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ICO – Simple. Too simple.

ICO – Simple. Too simple.

important notice, please read!

This post blog is for educational purposes only. Solidity and Ethereum are bleeding edge technologies and should be treated with respect. Make sure to properly educate yourself before attempting to implement any code you might find online. I can attest that the code provided here is without a doubt not secure. It’s (at the very least) susceptible to overflow attacks, short address attacks and transferFrom double spend attacks. This is actually a very good example to my point because, while being open to such attacks, my code does adhere to the ERC20 standard. Use this code to get yourself familiarized with the basics, and then keep on learning.

 

All that glitters is gold.

As of April 2017, there’re 161 ICOs listed on TokenMarket, one of the leading token platforms. Of these 161 ICOs, 118 were still active. Almost every new company in the blockchain ecosystem choose ICO as its main source of fund raising.

Offering shares in the form of coins is a great way for raising funds and for potential investors to invest in many of the new and exiting new projects out there. But here’s something most don’t know: Most ICOs are nothing more than copy-past of the same code that was used in a dozen of previous ICOs – AND RIGHTFULLY SO.

The reason the same code is used again and again (with moderate variations) lies at the fact that this code was developed and tested by professionals, and it provides many useful features both to the creators of 3rd party apps (like wallets and exchanges) but also to the end users, who can be somewhat assured that the tokens they’ve just bought can be used and exchanged with relative ease.

 

So what’s the problem?

It seems as if many of these companies also promise (or at least gives the vague impression) that the coins that they’re offering represents a substantial part of the final product. “Buy PizzaCoin at only 57 PZC per 1 ETH and you’ll be able to use these 57 PZC in our PizzApp store.” This promise alludes to the fact that such smart contracts/apps are already developed (or at the very least are in a finale stage of development). Which is usually not the case. While I can understand those who buys tokens in the hope that in the future they might be worth more on the market (speculates) I also believe that a substantial part of the investors in ICOs hope to utilize these coins in their respective apps. They just don’t know how generic the coin really is.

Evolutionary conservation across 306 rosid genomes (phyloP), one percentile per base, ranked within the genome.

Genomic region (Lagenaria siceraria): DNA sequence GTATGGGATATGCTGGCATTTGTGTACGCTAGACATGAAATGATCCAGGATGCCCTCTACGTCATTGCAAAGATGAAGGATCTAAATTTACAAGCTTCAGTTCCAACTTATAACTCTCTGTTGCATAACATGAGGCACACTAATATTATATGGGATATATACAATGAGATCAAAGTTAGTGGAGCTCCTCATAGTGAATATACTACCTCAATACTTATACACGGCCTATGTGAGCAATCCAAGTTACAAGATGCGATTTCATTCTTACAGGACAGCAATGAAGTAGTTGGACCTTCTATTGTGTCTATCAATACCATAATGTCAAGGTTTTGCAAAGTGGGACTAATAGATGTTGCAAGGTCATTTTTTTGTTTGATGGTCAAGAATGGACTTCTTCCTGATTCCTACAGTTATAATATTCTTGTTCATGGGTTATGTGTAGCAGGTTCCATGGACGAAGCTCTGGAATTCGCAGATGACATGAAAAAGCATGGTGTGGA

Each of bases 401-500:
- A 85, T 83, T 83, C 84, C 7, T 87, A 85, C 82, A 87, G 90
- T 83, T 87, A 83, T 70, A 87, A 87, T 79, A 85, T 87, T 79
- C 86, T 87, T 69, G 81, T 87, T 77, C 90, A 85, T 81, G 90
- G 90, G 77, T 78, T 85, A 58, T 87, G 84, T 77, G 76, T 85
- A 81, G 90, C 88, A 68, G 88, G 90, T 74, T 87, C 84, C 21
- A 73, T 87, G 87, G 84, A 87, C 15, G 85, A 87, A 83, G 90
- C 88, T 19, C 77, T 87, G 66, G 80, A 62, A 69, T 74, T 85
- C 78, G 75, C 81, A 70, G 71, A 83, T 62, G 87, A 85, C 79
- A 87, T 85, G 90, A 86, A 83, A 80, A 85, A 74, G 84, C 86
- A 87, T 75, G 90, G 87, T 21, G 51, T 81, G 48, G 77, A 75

Also, many of these generic contracts sometimes issue coins in a rate that has very little economic reason behind it (what does it mean to get 57PZC? Is that mean that each coin will be equal one pizza in the future? Will the price of future pizza will be determinate in a coin exchange? How do you calculate the cost of operating and maintaining a smart contract that doesn’t exist yet?).

I have absolutely no doubt that many companies actually using the raised funds in a responsible manner. They’re working hard to deliver a real final product, and I’m sure that there’re also many investors who understand that these ICOs tokens are usually nothing more than a financial assets (at least at this early stage) and the fact that they’re issued using a generic contract is not a surprise to them, but there are many others who don’t. And for them, I dedicate this post.